Infection of male rats with Toxoplasma gondii results in enhanced delay aversion and neural changes in the nucleus accumbens core
Soh, Linda Jing Ting
Lim, Lee Wei
Tan, Daniel Chia Wei
Date of Issue2015
School of Biological Sciences
Rats infected with the protozoan parasite Toxoplasma gondii exhibit reduced avoidance of predator odours. This behavioural change is likely to increase transmission of the parasite from rats to cats. Here, we show that infection with T. gondii increases the propensity of the infected rats to make more impulsive choices, manifested as delay aversion in an intertemporal choice task. Concomitantly, T. gondii infection causes reduction in dopamine content and neuronal spine density of the nucleus accumbens core, but not of the nucleus accumbens shell. These results are consistent with a role of the nucleus accumbens dopaminergic system in mediation of choice impulsivity and goal-directed behaviours. Our observations suggest that T. gondii infection in rats causes a syndromic shift in related behavioural constructs of innate aversion and making foraging decisions.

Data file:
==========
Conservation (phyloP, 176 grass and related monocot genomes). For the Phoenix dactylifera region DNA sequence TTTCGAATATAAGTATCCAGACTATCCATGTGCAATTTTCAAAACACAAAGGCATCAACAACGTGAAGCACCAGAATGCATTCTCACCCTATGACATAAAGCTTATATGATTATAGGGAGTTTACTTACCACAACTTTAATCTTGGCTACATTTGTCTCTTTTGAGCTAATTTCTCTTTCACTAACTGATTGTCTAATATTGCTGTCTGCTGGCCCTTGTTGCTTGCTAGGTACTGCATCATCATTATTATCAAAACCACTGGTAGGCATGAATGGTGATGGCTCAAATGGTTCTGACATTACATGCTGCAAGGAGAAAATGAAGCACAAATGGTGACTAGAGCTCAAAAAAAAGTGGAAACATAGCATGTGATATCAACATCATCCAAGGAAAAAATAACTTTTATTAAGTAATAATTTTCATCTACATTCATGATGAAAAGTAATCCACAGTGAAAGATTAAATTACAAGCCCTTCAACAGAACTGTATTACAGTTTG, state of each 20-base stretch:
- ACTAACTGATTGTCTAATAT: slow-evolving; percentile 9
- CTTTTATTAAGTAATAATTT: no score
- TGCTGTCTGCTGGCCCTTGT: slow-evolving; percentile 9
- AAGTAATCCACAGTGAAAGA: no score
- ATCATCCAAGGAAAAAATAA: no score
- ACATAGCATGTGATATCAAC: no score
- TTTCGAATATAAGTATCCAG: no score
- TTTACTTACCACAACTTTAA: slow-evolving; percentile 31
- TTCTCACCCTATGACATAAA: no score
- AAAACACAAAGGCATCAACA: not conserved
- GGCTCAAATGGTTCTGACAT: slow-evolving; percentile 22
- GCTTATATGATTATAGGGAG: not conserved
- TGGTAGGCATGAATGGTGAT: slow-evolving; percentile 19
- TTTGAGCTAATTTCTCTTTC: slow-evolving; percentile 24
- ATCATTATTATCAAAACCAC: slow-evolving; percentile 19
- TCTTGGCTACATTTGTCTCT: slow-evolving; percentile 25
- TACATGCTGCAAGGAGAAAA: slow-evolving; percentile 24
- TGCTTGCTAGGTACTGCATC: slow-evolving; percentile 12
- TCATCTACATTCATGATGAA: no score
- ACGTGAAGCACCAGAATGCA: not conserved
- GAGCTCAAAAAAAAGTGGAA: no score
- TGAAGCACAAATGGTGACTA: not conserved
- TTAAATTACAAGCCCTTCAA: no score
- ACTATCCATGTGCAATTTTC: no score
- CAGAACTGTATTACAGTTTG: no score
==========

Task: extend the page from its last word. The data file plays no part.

Proceedings of the royal society B
© 2015 The Author(s). This is the author created version of a work that has been peer reviewed and accepted for publication in Proceedings of the Royal Society B, published by The Royal Society on behalf of The Author(s). It incorporates referee’s comments but changes resulting from the publishing process, such as copyediting, structural formatting, may not be reflected in this document. The published version is available at: [http://dx.doi.org/10.1098/rspb.2015.0042].